What you need to know about Self-Build


Self Build

 Top 10 Tips - Food for Thought

1.    Don't forget to arrange a 10 year warranty on your new home. This should be sorted out well before you start on site.  You will almost certainly need one if you need a mortgage.  If you don't need a mortgage you should consider a warranty anyway.  Whilst many self builders intend to live in their new homes forever, life sometimes isn't like that.  If for whatever reason you need to sell, and a prospective purchaser needs a mortgage, their bank or building society will want evidence of a new home warranty being in place. No warranty, no loan, no sale. 


    Try NHBC, or Premier (we understand there are others) for details of their home warranties, and just do a spot check to make sure it will be acceptable to a few of the major lenders.


2.     Always have a fixed price contract with tradesmen and avoid the dreaded "daywork rate" if you possibly can.  This should be easy enough with new build but is easier said than done with a conversion because tradesmen won't know exactly what to expect until they start work on each section.  A fixed price may then  be sky high because their minds will be working over-time with the problems they've encountered in the past.


3.    When trying to find tradesmen, try to work by recommendation from people who have used them before.  Good tradesmen often don't need to advertise. If you find good people they'll almost certainly know of other good trades that they're happy to be associated with.


4.   Things will go wrong.  You need a contingency fund to cope with un-foreseen costs,10% is a commonly quoted figure.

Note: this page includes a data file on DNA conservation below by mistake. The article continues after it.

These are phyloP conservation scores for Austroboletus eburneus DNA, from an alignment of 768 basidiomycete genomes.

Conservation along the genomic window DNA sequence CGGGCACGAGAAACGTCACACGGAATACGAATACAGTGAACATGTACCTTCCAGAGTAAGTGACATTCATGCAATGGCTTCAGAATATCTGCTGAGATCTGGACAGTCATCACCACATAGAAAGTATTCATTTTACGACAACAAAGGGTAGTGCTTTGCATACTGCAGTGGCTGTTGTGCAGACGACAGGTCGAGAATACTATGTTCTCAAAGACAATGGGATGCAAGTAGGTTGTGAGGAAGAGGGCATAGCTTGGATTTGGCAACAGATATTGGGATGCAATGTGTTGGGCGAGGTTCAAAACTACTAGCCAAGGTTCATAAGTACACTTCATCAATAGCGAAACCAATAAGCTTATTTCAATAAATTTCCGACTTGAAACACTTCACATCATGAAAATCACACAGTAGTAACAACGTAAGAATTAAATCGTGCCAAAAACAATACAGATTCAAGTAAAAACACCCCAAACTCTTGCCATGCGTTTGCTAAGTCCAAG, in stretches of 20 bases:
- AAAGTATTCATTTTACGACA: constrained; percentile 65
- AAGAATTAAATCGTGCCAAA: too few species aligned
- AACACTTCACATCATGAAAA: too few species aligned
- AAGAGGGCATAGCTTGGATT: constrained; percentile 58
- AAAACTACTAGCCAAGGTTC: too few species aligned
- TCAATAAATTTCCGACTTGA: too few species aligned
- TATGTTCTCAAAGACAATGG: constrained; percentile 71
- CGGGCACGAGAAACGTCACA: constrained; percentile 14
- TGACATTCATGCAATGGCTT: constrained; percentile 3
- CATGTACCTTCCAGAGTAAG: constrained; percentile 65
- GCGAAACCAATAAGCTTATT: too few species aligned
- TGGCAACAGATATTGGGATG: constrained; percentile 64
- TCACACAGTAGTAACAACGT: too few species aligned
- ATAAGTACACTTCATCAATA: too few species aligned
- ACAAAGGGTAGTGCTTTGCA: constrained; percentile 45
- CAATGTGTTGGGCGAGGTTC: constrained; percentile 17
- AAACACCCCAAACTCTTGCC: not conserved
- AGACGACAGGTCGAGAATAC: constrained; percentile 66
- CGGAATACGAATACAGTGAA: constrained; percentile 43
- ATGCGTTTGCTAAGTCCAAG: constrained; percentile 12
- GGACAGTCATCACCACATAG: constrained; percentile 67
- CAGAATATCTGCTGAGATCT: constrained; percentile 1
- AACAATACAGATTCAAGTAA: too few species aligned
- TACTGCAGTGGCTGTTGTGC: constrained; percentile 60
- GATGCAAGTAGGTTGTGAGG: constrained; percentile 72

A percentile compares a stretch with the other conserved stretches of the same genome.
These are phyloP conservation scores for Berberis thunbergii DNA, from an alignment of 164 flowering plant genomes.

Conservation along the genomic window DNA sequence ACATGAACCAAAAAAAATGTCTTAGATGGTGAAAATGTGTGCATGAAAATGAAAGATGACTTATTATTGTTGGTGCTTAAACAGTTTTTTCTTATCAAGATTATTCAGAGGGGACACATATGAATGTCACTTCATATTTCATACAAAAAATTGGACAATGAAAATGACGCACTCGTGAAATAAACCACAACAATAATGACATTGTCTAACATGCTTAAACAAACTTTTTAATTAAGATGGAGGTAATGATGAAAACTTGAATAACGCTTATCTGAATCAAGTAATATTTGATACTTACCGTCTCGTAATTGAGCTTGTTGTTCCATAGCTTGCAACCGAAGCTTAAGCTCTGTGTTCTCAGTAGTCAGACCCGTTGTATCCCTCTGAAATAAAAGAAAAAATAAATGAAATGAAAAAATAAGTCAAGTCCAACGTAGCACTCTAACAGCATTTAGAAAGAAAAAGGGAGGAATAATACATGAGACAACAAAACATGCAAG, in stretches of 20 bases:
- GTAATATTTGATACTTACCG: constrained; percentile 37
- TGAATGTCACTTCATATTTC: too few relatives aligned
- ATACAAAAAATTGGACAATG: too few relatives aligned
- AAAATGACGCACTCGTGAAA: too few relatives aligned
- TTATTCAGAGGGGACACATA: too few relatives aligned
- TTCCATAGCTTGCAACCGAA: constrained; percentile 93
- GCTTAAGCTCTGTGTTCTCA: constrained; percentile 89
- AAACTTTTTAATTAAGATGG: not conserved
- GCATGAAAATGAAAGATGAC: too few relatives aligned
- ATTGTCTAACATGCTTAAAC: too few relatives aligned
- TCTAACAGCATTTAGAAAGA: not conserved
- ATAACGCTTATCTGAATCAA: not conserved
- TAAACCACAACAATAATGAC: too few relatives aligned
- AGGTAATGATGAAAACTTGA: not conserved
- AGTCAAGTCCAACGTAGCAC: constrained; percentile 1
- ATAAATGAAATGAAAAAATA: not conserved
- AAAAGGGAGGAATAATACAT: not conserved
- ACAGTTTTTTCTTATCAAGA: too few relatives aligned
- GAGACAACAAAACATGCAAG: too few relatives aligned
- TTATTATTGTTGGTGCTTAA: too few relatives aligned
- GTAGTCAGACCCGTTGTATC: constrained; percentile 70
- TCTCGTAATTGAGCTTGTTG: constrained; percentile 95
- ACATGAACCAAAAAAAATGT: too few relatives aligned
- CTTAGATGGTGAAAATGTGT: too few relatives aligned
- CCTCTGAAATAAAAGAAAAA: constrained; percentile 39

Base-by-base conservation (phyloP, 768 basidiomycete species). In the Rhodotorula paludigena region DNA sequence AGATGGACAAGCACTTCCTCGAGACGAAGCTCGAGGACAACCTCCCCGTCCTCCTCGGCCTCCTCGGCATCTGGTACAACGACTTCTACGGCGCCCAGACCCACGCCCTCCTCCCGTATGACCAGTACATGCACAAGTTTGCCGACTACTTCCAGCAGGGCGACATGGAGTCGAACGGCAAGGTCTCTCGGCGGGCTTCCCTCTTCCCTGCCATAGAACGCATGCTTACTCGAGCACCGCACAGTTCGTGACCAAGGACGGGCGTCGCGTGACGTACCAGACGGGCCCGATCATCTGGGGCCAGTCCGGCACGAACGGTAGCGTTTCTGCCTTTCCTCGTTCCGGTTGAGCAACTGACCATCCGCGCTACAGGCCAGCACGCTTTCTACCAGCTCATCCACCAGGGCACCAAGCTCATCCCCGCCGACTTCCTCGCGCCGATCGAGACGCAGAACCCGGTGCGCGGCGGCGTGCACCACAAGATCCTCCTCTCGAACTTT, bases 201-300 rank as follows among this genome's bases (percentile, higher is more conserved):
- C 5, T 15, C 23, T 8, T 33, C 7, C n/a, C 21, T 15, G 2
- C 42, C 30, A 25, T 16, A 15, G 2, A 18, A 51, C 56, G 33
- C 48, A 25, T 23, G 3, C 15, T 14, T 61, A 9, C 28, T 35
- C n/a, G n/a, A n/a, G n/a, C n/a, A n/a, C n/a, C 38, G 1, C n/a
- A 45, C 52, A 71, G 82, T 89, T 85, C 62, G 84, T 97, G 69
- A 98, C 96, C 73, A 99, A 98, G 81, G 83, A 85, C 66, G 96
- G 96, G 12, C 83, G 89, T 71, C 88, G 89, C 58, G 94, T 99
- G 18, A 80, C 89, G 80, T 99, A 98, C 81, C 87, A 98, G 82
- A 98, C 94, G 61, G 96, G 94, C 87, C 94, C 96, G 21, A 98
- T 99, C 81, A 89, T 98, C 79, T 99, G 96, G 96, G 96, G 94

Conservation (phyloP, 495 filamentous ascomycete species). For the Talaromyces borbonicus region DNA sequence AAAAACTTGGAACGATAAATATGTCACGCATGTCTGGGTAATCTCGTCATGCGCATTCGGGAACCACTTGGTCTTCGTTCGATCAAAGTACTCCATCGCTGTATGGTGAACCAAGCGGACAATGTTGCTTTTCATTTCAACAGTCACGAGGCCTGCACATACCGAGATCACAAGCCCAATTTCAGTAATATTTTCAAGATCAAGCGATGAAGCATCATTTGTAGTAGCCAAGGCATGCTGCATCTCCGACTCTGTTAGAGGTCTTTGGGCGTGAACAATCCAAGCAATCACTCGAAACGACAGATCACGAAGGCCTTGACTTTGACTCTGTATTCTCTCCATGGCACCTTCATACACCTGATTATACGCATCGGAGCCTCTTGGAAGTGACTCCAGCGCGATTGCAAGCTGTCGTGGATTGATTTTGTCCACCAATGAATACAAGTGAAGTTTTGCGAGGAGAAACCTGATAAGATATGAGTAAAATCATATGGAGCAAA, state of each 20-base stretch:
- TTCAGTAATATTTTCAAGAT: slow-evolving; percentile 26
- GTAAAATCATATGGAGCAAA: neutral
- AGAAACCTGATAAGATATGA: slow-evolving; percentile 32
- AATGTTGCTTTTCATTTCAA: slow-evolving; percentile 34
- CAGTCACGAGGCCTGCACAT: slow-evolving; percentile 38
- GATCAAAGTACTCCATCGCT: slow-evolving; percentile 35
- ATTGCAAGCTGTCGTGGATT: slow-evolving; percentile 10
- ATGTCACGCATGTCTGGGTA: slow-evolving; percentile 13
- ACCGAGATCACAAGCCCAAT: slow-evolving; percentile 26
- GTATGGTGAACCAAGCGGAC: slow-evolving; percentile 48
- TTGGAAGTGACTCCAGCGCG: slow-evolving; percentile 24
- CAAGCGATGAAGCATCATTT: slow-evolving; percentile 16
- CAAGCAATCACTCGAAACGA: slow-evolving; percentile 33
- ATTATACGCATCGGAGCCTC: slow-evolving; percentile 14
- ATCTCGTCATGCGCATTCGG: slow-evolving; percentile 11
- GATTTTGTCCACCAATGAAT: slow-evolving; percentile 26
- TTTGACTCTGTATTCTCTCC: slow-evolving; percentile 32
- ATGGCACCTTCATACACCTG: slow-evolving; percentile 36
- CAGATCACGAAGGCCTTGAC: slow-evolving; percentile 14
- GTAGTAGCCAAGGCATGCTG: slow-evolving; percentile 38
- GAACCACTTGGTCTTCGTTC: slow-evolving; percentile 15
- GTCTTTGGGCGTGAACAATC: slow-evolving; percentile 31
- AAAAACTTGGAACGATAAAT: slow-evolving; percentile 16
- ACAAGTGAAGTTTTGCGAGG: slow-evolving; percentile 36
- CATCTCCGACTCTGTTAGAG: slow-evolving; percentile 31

5.    You should be working to a time-table, however, rough.  The problem may be getting tradesmen to turn up when they're supposed to.  Usually, it's their previous customers that cause the delay.  It's a case of "while you're here, can you do this as well" or "we've changed our mind, can you do this instead".  All very well but it all adds time to their schedule.  Whilst you don't want to pester them, a couple of phone calls say 10 days, 5 days and the day before they're due to start will hopefully keep you in their mind, or at least give you some warning that it's not going to happen when you thought.


6.     Watch out for seemingly innocuous conditions in the planning approval.  If you don't understand ask some-one.  We've seen a condition which read something along the lines of " before occupation a BREEAM assessment will be required to confirm that Code for Sustainable Homes Level 3 has been achieved".  Before occupation is far too late.  The process needs to be started at the drawing board stage.


7.    Seriously consider employing a project manager.  Like any new venture, self build schemes are a very steep learning curve for those who haven't done it before, and above all are very time consuming.  It doesn't sit happily with trying to do a full time job as well.


8.   Time spent planning is not time wasted.  A design that is fixed at an early stage is easier for people to put an accurate price on.  Changes will cost you money.  And oh yes, we've heard of the couple who came back from holiday and decided they didn't like the colour of the wall tiles they'd chosen for their new bathroom and then had them changed, which meant taking out the bath, basin, toilet and bidet as well.


9.    Self build books are a must for background knowledge.  However, be wary of using old designs without checking to see how they will be affected by current regulations.  Whilst there are a whole host of requirements to be met, don't be caught out because what you want to build isn't green enough both in terms of predicted carbon dioxide emissions and other environmental impacts.


10.One year planning, one year building, two years to repair your marriage!